Looking for the perfect Christmas stocking stuffer for someone who loves birds? And loves to colour?
Erin Shuttleworth, a comic artist and illustrator based in Trail, will be releasing Birdur, her colouring book of bird predation at the Last-Minute Christmas Market at the Trail mall this coming weekend.
“The book discusses issues of predation, as well as conservation efforts being done to avoid extinction and endangerment of birds,” Shuttleworth explains. “A portion of the sales goes to Australia Wildlife Conservancy, who are working to develop action plans towards conservancy.”
Besides colouring books, Shuttleworth will also have “colour yourself” postcards available at the markets.
Learn more about the artist and her works at: https://erinshuttleworth.com.
The markets go Saturday, Nov. 26 and Sunday, Nov. 27; then again on Dec. 10 and Dec. 11. The Saturday events run from 10 a.m. to 5 p.m., and Sundays from 11 a.m. to 4 p.m.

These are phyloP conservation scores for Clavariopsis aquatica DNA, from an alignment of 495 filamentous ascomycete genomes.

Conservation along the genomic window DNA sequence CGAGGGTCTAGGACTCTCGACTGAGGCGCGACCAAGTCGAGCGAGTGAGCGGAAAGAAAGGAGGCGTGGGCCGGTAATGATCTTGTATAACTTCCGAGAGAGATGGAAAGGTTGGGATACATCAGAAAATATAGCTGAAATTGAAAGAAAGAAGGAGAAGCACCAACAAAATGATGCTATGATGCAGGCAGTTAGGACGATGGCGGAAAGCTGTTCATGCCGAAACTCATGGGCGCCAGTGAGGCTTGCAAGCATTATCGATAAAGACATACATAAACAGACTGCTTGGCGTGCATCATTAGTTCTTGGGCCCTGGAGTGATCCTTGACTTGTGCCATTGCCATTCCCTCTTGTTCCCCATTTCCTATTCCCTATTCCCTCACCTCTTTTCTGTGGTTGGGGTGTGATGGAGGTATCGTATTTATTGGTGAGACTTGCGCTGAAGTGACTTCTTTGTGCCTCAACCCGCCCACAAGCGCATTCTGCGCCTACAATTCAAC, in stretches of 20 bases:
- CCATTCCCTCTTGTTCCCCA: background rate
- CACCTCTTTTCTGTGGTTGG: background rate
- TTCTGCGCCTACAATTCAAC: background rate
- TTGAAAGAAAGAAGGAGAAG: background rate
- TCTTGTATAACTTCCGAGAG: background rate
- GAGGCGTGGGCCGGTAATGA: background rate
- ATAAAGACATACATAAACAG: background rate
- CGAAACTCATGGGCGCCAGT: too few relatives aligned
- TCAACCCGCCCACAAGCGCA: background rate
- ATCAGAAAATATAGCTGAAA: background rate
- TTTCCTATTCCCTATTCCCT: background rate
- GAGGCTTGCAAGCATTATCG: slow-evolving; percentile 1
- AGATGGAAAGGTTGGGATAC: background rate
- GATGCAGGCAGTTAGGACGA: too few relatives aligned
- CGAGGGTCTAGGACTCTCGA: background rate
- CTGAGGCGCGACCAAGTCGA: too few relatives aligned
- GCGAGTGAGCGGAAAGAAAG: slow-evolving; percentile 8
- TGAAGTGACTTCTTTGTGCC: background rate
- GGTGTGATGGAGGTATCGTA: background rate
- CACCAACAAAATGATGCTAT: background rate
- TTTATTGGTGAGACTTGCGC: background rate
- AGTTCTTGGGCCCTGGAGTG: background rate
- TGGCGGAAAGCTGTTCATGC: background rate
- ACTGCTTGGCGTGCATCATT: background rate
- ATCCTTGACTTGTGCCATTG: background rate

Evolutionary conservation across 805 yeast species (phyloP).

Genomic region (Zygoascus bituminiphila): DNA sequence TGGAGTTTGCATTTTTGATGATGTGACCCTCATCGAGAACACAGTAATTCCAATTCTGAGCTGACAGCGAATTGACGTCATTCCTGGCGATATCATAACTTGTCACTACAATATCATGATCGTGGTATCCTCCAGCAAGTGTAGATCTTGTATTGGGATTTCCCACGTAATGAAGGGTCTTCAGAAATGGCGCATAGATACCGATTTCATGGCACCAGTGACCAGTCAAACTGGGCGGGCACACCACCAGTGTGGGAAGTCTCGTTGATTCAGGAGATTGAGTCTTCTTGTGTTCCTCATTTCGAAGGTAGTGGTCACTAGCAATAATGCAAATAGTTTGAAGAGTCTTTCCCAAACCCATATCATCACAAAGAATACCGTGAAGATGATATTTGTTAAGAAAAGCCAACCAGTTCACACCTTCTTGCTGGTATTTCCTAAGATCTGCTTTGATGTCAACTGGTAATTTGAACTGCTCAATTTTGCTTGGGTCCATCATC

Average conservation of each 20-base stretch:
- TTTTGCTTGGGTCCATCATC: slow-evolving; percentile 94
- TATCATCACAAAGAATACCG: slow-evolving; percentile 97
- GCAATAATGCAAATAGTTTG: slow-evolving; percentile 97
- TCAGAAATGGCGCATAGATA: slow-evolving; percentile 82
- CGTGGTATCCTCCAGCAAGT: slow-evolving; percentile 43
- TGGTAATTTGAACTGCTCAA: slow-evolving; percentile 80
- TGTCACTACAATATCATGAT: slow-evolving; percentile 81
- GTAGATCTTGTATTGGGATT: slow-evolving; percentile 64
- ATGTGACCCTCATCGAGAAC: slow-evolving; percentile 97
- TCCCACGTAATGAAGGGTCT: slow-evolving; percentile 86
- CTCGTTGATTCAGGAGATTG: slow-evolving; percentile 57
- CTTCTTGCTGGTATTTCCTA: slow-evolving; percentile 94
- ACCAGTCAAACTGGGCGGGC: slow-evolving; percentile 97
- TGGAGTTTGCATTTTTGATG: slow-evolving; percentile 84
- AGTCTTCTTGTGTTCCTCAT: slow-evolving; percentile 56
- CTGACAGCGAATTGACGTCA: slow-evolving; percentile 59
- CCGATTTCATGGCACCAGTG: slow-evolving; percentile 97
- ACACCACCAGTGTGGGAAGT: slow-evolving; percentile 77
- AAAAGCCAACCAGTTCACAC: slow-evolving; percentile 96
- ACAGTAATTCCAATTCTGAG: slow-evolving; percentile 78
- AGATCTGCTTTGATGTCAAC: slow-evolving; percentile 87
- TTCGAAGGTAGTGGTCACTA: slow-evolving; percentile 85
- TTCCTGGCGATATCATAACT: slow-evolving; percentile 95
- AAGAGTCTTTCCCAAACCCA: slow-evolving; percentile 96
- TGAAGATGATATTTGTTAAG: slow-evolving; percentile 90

More about Birdur
“The widespread effects of bird predation are hard to quantify and devastating,” Shuttleworth notes. “In particular, ground-nesting and urban birds are at risk due to various forms of predation and environment loss. Whether they are directly being affected by feral cat colonies, or the victim of indirect predation after a window collision, bird populations around the world are dwindling.”
A portion of this project’s proceeds will be donated to worthy conservation efforts, she said.
“Since birds are very difficult to track population-wise, more research needs to be funded, as well as support provided for current efforts, like cat and fox-free safe havens, reducing toxoplasmosis transmission, and feral cat colony management.”
The goal of Shuttleworth’s project is to explore content that is educational, as well as a bit sensationalized in order to add a level of dark humour to a complex and serious issue.
“My intentions are to add a touch of levity, as well as avoid going too dark or macabre. Bird predation is a reality, and the book not only features imagery depicting predation, but it also discusses steps we can take to help this widespread issue,” she said. “It is most definitely not the predator’s fault – they find birds tasty! It’s about carving out safe locations for birds, as well as limiting our own impact on their population.”